Mount Toondina crater
Mount Toondina crater is an impact structure (or astrobleme), the eroded remnant of a former impact crater, situated in northern South Australia 45 km south of the township of Oodnadatta. Mount Toondina is the high point of a circular topographic feature rising out of an otherwise relatively flat desert area of the Eromanga Basin. An impact origin was first suggested in 1976, challenging the earlier diapir (salt dome) hypothesis, and strongly supported by subsequent studies. A geophysical survey using gravity methods indicates an internal structure typical of complex impact craters, including an uplifted centre, and suggests that the original crater was about 3–4 km in diameter. The crater must be younger than the Early Cretaceous age of the rocks in which it is situated, but otherwise is not well dated. It has clearly undergone significant erosion since the impact event.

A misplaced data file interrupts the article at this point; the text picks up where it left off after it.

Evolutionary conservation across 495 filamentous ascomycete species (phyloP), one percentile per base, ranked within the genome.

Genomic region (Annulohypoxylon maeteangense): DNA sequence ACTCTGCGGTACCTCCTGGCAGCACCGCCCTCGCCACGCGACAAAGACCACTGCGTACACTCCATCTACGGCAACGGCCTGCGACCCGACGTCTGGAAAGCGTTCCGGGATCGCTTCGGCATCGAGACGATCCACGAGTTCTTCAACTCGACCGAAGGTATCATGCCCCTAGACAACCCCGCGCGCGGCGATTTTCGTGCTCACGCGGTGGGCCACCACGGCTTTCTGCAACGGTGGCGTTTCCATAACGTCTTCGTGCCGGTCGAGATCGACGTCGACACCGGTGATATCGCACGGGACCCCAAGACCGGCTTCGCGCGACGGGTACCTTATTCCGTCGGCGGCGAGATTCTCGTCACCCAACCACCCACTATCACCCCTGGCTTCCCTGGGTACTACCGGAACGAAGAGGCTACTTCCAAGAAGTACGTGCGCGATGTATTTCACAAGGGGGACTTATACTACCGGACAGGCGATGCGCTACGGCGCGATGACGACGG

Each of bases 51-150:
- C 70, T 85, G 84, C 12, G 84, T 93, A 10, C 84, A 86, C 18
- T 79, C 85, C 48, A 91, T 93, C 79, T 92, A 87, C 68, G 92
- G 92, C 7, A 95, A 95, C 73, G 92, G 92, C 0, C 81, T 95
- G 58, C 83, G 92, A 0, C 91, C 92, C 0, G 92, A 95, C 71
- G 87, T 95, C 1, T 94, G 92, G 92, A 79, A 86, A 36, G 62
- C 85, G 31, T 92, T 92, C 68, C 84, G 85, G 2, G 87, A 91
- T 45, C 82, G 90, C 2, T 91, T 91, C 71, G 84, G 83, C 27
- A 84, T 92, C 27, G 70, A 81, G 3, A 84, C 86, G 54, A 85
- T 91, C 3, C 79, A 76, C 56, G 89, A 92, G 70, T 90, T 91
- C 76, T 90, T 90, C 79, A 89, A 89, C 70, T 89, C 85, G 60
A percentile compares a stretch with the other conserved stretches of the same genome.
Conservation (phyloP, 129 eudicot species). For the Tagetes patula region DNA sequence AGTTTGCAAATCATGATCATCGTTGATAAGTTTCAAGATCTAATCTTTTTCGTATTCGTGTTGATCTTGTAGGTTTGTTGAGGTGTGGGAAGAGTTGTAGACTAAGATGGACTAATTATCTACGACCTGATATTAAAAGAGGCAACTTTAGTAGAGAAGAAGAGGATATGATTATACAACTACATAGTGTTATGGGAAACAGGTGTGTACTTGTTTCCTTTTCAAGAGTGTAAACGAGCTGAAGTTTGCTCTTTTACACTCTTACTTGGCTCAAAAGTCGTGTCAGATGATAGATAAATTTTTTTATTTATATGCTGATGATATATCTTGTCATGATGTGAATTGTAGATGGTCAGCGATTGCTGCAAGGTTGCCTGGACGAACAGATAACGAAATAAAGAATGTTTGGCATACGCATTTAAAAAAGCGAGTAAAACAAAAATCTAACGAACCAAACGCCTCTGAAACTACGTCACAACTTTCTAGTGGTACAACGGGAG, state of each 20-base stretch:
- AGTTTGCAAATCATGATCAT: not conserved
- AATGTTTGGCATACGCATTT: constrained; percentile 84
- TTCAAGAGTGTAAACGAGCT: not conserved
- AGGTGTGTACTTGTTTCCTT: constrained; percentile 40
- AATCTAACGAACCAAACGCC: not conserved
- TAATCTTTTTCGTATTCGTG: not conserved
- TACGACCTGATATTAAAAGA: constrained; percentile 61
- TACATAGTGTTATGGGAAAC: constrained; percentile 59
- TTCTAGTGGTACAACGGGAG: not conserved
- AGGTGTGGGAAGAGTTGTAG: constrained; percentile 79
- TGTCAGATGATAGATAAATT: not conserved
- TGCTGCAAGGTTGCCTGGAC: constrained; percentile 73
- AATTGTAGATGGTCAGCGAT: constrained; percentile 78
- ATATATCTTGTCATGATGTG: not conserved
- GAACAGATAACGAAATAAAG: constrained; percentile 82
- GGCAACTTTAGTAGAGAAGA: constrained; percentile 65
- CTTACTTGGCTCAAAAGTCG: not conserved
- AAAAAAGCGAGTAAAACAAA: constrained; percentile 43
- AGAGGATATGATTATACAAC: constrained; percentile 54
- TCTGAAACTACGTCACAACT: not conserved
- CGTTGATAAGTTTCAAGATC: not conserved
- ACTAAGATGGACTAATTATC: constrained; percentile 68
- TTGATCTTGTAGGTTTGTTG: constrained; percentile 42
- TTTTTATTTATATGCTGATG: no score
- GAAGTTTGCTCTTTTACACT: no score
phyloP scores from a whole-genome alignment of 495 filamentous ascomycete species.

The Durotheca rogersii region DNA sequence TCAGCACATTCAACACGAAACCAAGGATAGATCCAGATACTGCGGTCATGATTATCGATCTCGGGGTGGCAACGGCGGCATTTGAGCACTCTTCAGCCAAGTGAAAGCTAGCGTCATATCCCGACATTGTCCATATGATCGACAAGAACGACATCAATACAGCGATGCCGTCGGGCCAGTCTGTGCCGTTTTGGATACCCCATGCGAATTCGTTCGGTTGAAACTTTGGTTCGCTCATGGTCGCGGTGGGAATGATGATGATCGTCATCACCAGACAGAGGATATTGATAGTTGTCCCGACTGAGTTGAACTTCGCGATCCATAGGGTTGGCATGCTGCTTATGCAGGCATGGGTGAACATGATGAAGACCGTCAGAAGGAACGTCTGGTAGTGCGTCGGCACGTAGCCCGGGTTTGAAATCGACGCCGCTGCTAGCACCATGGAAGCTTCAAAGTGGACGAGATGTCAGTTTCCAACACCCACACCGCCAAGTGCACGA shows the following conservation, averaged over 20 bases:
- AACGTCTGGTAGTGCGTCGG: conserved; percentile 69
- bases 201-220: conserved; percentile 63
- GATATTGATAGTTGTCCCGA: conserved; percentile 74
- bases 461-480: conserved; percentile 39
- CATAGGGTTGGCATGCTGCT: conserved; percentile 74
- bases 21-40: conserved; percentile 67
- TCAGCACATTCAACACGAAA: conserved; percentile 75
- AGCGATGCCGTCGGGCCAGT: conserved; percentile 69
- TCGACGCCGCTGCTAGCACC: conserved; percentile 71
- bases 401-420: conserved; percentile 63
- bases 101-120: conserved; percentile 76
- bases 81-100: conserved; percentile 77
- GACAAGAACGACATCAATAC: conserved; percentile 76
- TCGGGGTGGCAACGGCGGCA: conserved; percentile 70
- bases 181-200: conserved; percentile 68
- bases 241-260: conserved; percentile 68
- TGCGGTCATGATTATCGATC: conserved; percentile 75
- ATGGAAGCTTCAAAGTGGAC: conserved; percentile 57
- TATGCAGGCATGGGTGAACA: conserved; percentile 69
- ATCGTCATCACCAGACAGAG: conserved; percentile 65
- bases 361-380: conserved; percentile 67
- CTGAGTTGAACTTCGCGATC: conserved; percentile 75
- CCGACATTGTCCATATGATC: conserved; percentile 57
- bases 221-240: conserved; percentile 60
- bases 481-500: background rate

- "Mount Toondina". Earth Impact Database. University of New Brunswick. Retrieved 2009-08-19.
- Youles I.P. 1976. Mount Toondina impact structure. Geological Survey of South Australia Quarterly Geological Notes 60, 10–12.
- Shoemaker E.M. & Shoemaker C.S. 1988. Impact Structures of Australia (1987). Lunar and Planetary Science Conference XIX, 1079–1080. Abstract
- Plescia J.B., Shoemaker E.M. & Shoemaker C.S. 1991. Gravity survey of the Mt. Toondina impact structure, South Australia. Lunar and Planetary Science Conference XXII, 1079–1080. Abstract
- Plescia J.B., Shoemaker E.M. & Shoemaker C.S. (1994). "Gravity survey of the Mount Toondina impact structure, South Australia". Journal of Geophysical Research. 99(E6): 13167–13179. Bibcode:1994JGR....9913167P. doi:10.1029/94JE00660.